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Osteonecrosis of the Jaw (ONJ)
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Painful jaw decay tied to osteoporosis drugs

May 5, 2006 | Some drugs commonly used to prevent and treat osteoporosis can cause a painful and irreversible decay in the jaw in rare cases.

Health Canada is adding new warnings to the medications, called bisphosphonates, which are taken to protect and strengthen bone.

In rare cases, first described three years ago, bisphosphonates can cause jaw bones to rot and die.

Jaw necrosis affects up to 10 per cent of people who take bisphosphonate drugs, experts. say. Most have metastatic cancer and have been injected with potent drugs to protect their bones.

Gwen Davis-Wells, 62, who has multiple myeloma and takes the bisphosphonate drug Aredia to protect her bones, said she was shocked when doctors told her they thought the drug was causing the problem with her jaw bone.

Doctors have since prescribed a liquid diet for her, saying her jaw is very thin and getting worse.

"When I'm at church and we're giving the peace sign, I can't let people give me a kiss on the jaw, hug me too tight, because these little things could cause it to break," said Davis-Wells.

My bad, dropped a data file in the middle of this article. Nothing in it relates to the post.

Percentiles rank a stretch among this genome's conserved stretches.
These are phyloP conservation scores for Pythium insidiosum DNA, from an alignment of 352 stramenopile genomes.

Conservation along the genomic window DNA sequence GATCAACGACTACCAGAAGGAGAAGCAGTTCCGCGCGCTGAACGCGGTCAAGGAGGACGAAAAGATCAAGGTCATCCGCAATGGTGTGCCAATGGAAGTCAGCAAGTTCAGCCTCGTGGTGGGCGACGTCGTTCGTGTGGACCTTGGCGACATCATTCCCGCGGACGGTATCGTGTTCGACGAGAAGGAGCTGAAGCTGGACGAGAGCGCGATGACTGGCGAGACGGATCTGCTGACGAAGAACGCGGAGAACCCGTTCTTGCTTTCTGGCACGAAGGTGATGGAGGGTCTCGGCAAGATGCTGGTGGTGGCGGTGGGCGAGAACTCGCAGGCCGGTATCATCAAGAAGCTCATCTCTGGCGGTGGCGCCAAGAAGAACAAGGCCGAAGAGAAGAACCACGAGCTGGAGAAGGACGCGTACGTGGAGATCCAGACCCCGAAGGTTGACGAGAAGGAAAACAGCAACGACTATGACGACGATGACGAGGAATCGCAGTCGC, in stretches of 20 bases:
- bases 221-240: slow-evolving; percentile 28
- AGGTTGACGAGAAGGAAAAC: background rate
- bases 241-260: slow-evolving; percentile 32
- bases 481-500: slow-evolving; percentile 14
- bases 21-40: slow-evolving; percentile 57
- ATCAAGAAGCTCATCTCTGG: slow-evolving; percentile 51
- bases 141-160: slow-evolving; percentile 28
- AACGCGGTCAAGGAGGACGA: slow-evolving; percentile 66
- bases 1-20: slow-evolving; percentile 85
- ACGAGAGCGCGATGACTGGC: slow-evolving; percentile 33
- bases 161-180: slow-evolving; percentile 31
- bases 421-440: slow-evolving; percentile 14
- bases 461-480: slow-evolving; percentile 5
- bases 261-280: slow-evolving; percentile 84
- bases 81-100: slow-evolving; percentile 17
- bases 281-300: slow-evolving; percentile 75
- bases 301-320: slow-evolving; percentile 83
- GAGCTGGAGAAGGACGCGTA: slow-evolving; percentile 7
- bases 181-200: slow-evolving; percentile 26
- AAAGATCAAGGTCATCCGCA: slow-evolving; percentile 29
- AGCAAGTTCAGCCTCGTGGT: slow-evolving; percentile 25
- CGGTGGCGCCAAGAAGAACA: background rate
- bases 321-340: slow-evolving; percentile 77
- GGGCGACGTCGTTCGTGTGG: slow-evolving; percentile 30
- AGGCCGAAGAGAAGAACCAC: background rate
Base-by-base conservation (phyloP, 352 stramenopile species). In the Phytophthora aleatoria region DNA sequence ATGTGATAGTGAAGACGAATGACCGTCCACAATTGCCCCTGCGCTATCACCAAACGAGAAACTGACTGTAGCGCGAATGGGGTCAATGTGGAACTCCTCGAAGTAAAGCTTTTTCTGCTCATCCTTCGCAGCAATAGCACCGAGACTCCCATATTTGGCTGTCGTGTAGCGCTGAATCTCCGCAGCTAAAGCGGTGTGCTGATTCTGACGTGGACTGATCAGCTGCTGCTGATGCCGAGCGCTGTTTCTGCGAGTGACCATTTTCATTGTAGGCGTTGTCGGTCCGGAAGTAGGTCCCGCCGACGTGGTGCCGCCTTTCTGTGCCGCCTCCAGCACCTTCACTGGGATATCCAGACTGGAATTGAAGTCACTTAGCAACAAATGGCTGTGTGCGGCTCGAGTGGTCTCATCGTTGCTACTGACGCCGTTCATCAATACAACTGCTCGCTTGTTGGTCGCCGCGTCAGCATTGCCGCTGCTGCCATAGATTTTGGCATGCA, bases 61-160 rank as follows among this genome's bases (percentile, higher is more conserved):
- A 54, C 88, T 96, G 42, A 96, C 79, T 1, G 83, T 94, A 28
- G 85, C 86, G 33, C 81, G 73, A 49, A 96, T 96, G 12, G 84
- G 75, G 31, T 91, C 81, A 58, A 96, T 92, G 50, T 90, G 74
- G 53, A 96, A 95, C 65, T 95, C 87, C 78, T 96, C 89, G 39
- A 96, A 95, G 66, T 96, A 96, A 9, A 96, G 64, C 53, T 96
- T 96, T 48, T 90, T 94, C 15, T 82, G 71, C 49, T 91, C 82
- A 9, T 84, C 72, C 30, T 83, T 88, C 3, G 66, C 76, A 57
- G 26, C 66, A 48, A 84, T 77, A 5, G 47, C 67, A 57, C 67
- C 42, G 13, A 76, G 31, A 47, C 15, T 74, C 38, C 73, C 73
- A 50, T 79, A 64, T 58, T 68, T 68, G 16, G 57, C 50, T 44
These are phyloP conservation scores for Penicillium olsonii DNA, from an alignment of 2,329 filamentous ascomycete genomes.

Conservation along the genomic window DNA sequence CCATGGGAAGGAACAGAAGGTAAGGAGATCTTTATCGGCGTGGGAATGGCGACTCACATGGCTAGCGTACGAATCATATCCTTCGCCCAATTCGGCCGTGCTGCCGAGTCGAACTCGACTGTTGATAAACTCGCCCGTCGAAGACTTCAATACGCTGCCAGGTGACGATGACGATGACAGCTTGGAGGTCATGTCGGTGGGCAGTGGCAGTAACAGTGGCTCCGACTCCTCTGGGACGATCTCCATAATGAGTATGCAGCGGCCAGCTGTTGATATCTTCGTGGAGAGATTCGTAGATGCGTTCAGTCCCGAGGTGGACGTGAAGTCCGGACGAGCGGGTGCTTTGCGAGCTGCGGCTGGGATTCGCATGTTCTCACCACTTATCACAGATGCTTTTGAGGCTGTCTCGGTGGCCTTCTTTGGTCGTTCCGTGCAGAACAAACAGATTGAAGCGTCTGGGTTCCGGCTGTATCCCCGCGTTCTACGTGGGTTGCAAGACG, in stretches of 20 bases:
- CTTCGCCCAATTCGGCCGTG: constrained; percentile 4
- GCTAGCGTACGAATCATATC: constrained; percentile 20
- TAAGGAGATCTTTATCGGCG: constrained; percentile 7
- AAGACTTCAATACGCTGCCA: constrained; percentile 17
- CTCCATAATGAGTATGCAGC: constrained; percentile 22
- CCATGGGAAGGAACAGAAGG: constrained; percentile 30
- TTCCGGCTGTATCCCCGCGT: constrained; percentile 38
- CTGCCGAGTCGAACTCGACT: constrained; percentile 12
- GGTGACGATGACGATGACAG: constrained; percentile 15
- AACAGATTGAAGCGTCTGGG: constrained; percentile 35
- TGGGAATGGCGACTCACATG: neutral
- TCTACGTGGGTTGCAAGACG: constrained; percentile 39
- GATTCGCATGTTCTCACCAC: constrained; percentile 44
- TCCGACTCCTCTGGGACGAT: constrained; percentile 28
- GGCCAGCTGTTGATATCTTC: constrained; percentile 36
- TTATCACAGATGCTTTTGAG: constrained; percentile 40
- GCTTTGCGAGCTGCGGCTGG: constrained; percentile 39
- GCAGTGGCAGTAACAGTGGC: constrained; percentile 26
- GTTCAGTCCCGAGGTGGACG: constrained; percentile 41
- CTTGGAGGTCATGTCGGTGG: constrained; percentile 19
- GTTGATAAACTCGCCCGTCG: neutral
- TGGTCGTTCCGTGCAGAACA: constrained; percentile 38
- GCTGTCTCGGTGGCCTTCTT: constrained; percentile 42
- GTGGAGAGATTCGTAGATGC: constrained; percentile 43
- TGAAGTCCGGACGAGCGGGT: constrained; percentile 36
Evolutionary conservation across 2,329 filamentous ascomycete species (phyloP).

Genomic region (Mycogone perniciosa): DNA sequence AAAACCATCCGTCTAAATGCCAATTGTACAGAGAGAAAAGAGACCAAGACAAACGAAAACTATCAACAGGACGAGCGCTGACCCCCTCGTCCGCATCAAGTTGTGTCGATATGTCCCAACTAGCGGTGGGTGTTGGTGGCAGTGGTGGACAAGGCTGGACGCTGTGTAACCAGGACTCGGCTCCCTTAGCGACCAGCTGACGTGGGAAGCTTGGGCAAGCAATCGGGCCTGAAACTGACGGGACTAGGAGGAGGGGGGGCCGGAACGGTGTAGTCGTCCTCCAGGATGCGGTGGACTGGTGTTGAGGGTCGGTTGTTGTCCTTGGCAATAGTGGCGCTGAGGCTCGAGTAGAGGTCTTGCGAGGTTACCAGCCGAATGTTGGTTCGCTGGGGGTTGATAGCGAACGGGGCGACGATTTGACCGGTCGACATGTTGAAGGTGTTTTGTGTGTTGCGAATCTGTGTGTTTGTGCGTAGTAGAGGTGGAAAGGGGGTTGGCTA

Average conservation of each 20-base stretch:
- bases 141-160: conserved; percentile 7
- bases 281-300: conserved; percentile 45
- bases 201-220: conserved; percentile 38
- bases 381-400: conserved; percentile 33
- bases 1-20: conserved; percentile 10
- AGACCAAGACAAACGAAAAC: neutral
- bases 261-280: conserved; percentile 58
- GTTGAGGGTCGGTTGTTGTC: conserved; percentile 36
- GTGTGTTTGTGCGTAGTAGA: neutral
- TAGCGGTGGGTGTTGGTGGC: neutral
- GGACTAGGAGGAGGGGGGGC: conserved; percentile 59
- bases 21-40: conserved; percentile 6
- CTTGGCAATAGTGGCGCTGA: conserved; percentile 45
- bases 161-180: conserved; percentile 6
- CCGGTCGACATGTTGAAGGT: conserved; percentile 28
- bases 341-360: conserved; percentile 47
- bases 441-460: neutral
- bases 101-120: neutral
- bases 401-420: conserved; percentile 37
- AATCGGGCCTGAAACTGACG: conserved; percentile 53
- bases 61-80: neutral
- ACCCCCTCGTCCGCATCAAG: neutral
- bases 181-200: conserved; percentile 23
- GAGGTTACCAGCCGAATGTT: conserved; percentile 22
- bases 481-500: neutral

About 10 per cent of cases are caused by oral bisphosphonates such as Fosamax or Actonel. Women may take the drugs to prevent or treat osteoporosis, a bigger market for medications.

Last year, doctors in Canada wrote five million prescriptions for oral bisphosphonates.

"Worldwide, to our knowledge, there are only 35 reported cases in millions and millions of individuals who've received these drugs for the management of osteoporosis," said Dr. Gillian Hawker, a rheumatologist at Women's College Hospital in Toronto.

The risk of jaw necrosis seems to be linked to the dose, and how long people take it, said Dr. Maico Melo, an oral surgeon at Washington Center Hospital who is treating Davis-Wells.

Osteoporosis is expected to become more common among Canada's aging population. The concern is, as more people are prescribed bisphosphonates at an earlier age, more cases of jaw necrosis will surface, Melo said.

People who are on the drugs are advised against having invasive dental surgery, as it seems to increase the risk, doctors say.

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